Q: If a private club does not serve food, does it have to comply with the CIAA?
A: The service of food is not relevant to whether a private club must comply with the CIAA.
If a club has employees, does the club become a workplace and therefore may not allow smoking under the private club exception, regardless if employees agree with the club exception?
A: Under the provisions of the CIAA the fact that a club has employees does not make a difference in whether the club officers may vote to permit smoking.
We are a private social club that qualifies as a "private club" under the Clean Indoor Air Act list of definitions. We also hold a PLCB Catering Club Liquor License and alcohol is served on the premises. Does this mean we have to apply for an exception under a drinking establishment or do we still qualify as a "private club".
A: You qualify as a private club if you meet the definition as stated above.
Q: May a private club permit "social members" into the club if the private club votes to permit smoking?
A: The CIAA does not distinguish among types of memberships. The CIAA defines a member as one who goes through a membership process that includes a written application, investigation and ballot, and pays dues.
Q: If a private club allows smoking can members of another chapter or home of the state or national organization of the same club, be allowed to come into the club?
A: Yes, if the by-laws or rules of the private club permit members of another chapter or home of the state or national organization of the same club to come into the club.
Q: As a private organization, we participate in sports leagues, where different teams come to the Lodge and are not members. Do we have to ban smoking while these events are being conducted, or are they exempt?
A: This appears to be a club sponsored event that is open to the public. Therefore smoking is prohibited.
We are a private club that occasionally allows members the use of the hall to have weddings/birthday parties and other events as described in our general laws. Since the event is private and under the control of the member, can smoking be permitted?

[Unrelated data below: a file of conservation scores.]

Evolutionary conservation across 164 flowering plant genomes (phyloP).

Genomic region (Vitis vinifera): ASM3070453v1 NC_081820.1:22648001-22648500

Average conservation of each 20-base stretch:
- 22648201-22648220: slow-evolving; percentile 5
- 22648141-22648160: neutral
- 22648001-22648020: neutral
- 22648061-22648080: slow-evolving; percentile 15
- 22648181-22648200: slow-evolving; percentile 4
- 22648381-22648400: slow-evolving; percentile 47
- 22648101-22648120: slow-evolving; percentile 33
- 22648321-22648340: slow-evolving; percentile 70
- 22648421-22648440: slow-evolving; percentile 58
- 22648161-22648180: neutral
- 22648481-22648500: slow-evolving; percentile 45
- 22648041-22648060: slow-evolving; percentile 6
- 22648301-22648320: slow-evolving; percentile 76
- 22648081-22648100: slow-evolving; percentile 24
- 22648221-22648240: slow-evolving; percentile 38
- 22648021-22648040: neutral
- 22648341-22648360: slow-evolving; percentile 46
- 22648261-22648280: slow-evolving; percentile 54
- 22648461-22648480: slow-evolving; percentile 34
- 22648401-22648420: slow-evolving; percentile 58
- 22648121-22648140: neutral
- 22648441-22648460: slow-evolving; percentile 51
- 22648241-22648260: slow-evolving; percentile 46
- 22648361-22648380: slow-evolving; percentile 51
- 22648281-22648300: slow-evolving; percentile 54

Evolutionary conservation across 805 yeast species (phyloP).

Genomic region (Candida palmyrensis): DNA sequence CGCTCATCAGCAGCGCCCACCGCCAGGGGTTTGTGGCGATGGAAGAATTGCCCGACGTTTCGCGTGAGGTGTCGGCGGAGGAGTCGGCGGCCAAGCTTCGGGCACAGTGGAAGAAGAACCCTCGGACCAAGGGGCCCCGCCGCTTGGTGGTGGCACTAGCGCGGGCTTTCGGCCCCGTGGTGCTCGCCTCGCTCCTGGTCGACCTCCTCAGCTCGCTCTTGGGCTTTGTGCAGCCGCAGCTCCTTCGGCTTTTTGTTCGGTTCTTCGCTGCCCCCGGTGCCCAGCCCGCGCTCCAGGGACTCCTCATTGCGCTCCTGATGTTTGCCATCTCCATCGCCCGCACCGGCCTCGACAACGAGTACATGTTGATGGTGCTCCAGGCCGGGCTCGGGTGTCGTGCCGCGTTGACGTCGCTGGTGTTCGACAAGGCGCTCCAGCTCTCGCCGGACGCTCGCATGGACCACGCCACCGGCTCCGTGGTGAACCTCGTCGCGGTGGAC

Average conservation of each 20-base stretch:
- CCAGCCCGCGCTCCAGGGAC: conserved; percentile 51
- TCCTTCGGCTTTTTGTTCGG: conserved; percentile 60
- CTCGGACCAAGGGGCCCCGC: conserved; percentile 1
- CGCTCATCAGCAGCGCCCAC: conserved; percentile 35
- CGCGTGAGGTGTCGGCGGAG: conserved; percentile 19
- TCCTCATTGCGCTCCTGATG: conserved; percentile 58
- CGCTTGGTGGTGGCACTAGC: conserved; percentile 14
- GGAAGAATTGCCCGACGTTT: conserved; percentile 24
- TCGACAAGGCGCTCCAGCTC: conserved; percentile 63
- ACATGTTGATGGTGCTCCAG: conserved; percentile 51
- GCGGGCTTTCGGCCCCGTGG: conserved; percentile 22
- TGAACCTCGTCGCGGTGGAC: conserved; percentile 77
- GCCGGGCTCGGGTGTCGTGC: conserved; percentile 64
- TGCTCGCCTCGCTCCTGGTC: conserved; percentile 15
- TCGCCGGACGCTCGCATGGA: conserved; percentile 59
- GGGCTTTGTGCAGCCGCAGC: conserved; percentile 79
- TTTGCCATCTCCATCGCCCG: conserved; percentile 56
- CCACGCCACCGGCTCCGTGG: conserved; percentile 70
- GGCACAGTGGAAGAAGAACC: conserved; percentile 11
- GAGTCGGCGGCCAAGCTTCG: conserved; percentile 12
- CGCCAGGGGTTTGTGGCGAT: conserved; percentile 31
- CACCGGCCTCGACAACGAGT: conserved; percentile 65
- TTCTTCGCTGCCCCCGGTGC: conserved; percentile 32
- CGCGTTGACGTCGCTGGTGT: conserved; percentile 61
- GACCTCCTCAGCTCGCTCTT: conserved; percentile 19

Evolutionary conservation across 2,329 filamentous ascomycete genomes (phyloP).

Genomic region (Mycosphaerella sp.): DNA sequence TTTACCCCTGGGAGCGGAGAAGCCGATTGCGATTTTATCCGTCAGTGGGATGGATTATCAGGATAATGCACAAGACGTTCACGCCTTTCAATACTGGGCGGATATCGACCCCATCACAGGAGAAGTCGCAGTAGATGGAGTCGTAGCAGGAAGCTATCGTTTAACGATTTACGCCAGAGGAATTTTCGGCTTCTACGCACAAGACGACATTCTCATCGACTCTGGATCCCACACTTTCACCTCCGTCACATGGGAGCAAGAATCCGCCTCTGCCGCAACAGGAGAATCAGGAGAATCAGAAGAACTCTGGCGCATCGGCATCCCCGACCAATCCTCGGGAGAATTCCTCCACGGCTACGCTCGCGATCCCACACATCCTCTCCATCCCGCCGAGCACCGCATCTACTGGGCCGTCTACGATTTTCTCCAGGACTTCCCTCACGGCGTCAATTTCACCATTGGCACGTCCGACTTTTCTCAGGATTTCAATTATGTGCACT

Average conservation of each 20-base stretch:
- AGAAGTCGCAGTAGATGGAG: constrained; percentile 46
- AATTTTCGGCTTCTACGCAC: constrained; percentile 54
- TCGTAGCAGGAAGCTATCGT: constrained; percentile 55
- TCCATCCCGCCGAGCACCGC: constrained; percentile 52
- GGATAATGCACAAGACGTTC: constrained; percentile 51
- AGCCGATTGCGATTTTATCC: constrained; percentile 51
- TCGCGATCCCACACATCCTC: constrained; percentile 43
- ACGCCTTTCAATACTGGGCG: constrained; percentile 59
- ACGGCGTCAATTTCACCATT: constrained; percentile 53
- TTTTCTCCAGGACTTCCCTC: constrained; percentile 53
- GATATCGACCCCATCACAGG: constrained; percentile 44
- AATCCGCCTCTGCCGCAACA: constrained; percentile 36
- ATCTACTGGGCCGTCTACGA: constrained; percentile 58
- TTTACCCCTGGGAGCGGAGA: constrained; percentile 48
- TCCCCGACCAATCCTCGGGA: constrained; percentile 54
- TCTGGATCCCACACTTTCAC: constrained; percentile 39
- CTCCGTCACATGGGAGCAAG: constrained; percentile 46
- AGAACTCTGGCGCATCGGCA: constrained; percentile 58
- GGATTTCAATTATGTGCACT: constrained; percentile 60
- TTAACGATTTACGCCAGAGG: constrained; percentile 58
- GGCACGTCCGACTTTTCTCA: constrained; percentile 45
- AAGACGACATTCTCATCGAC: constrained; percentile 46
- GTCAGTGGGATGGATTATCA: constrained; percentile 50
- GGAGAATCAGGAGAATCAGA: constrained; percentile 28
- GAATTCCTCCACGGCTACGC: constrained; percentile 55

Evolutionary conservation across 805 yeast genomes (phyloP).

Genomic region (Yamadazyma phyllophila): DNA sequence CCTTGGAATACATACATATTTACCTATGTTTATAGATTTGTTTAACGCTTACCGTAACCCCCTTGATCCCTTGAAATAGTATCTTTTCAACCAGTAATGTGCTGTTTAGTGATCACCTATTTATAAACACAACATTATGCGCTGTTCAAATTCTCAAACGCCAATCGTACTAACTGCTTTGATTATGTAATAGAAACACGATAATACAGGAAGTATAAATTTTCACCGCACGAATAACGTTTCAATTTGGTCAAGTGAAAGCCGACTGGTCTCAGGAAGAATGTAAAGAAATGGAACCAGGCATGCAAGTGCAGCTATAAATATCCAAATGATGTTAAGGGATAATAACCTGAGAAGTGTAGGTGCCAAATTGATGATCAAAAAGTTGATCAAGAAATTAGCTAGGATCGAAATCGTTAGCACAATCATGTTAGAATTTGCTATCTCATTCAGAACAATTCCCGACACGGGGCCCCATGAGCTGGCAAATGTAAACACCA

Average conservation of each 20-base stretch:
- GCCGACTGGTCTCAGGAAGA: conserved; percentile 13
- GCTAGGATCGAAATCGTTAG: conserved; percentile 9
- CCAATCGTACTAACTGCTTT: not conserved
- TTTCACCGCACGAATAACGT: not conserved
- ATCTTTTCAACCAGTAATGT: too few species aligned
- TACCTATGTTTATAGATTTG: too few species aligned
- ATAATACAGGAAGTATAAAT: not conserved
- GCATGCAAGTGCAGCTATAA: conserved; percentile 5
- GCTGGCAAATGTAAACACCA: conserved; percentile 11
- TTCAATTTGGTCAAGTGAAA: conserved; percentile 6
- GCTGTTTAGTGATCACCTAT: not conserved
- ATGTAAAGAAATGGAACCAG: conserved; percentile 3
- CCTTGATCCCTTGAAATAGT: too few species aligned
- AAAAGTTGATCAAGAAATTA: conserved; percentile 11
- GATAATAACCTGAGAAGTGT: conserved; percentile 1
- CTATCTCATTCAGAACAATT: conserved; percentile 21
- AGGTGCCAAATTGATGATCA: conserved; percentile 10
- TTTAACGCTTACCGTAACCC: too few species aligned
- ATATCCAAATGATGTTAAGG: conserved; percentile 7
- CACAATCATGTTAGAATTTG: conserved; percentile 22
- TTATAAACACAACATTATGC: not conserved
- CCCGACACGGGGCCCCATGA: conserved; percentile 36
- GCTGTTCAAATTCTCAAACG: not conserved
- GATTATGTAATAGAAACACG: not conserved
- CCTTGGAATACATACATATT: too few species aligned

A: No. Smoking is prohibited in private clubs when the club is leased or used for a private event which is not club-sponsored
Under this law does a private club that has voted to permit smoking have to allow smoking at all times throughout the facility?
A: No. If the officers of the private club have voted to permit smoking in the club, the club may designate smoking and non-smoking as well as smoking and non-smoking days or times. The only restriction under the CIAA on the organization is that the entire facility must be smoke-free during club sponsored events open to the public through general advertisement and when the club is leased or used for a private event that is not club sponsored.
Can a private club that has voted to allow smoking designate one area of the facility (the bar, for example) as smoking and another part of the facility (the "Social Quarters", for example) as non-smoking? Does this qualify as a Type II drinking establishment?
A: If the private club officers vote to permit smoking the club may designate smoking and non-smoking areas. A type II drinking establishment does not apply to private clubs.
If the private officers vote to permitting smoking can the private have a non-smoking dining area with a door that leads to a bar that is a smoking area? The heating and air conditioning systems in the two areas are independent of each other.
A: If the officers of the private club have voted to permit smoking in the club, the club may designate smoking and non-smoking areas. The CIAA does not have any requirements relating to doors or separate heating and air conditioning systems for private clubs.
If the officers of the private club have voted to allow smoking can the club have club sponsored dinners that are open to the public through general advertisement and allow smoking?
A: No. When club-sponsored dinners are open to the public through general advertisement the entire facility must be smoke-free.
May a private club vote to have smoking, but on certain days hold events open to the public and make the facility non-smoking on those days?
A: Yes. A private club that has voted to allow smoking may designate certain days to hold events open to the public and make the entire facility non-smoking on those days.
Can a private club have an area where smoking is permitted that is closed off from the area where a function like bingo is being held and smoking is banned?